• [0027]
    FIG. 8 is a graph showing the temperature of circulating fluid in the thermocycler of FIG. 1.
  • [0028]
    FIG. 9 is a graph showing a typical cycle of the thermocycler of FIG. 1.
  • DETAILED DESCRIPTION OF THE PREFERRED EMBODIMENTS
  • [0029]
    The present invention provides a rapid thermocycler useful for performing PCR or other applications requiring thermal cycling. For purposes of illustrating the concepts of the invention, the following description shall describe the thermocycler of the present invention in the context of the PCR process, but one of ordinary skill will appreciate from the teachings herein how it can be applied to other uses.
  • [0030]
    Conventional thermocyclers have taken a number of forms. Perhaps the most common structure incorporates a large, solid, thermally conductive block having wells formed therein adapted to receive small reaction vessels. In the context of a thermocycler for use with performing PCR, a conventional block contains a number of conical-like wells, typically 96 wells, that accept reaction vials of a corresponding size and shape. A large metal block is used to provide a large thermal mass that is intended to bring all of the reaction vials to the correct reaction temperature simultaneously, and to hold them at the same temperature throughout the intended reaction duration. This is important so that one can insure that every vial proceed to a similar degree along the reaction path during the course of a cycle of the thermocycler. Failure to maintain all of the reaction vials at the appropriate temperature can, for example, result in a failure in one or more vials to properly denature, anneal or extend the contents of affected vials.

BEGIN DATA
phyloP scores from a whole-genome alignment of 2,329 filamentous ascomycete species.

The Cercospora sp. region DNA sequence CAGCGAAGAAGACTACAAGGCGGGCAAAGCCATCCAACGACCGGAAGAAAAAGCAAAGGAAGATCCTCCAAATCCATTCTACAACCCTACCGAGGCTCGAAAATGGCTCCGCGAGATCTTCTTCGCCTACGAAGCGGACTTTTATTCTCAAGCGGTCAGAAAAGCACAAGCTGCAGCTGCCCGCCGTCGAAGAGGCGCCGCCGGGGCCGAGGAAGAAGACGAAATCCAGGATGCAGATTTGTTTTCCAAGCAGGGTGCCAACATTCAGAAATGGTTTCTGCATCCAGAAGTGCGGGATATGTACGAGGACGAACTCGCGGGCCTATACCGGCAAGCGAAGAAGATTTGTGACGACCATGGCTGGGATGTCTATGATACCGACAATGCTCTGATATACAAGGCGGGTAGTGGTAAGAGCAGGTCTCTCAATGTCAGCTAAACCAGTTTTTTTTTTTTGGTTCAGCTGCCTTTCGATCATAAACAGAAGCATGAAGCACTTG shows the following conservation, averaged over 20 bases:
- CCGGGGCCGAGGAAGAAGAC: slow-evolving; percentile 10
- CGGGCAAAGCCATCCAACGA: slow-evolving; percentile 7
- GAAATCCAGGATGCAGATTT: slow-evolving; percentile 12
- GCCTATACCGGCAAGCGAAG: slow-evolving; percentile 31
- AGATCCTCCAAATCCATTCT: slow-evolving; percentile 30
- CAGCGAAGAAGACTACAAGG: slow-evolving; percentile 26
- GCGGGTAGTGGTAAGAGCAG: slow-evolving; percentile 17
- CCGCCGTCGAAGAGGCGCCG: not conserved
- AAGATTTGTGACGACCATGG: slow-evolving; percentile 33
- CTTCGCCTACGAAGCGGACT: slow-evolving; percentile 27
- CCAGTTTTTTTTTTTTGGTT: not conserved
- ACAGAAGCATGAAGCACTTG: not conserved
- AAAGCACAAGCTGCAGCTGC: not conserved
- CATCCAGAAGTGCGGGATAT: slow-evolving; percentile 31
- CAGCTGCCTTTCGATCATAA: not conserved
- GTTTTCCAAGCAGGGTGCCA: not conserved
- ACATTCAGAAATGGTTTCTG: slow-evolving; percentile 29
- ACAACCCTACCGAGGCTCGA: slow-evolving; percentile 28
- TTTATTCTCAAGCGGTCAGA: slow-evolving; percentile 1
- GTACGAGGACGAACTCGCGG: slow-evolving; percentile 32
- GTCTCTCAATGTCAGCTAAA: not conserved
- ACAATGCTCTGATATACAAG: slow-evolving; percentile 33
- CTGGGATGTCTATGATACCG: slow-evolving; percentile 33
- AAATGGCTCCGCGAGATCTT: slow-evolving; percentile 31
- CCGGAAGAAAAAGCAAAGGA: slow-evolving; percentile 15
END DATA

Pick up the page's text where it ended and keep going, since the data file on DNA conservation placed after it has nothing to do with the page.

• [0031]
    Although many thermocyclers utilize large blocks of this sort, such large blocks cause problems of their own. One of those problems is the significant amount of time required to cycle the temperature of the large block to each target temperature.
  • [0032]
    In an ideal system, the temperature would be changed instantly between each of the PCR steps, because that would result in the most rapid and most predictable amplification. Such an ideal system would look like a square wave. In actuality, a significant amount of time is required within which to change the temperature of the large blocks of common thermocyclers, as may be appreciated by reference to FIG. 4, which depicts the first two cycles of a conventional thermocycler that utilizes a large thermal mass block of the type described above. In FIG. 4, region A depicts a constant temperature that is maintained for sufficient time to effect denaturation of a DNA sample. Curve X depicts the heating of the block to the proper temperature for denaturation. Curve X illustrates there is a significant time lag from the moment that a temperature change is initiated until the block finally reaches the desired temperature.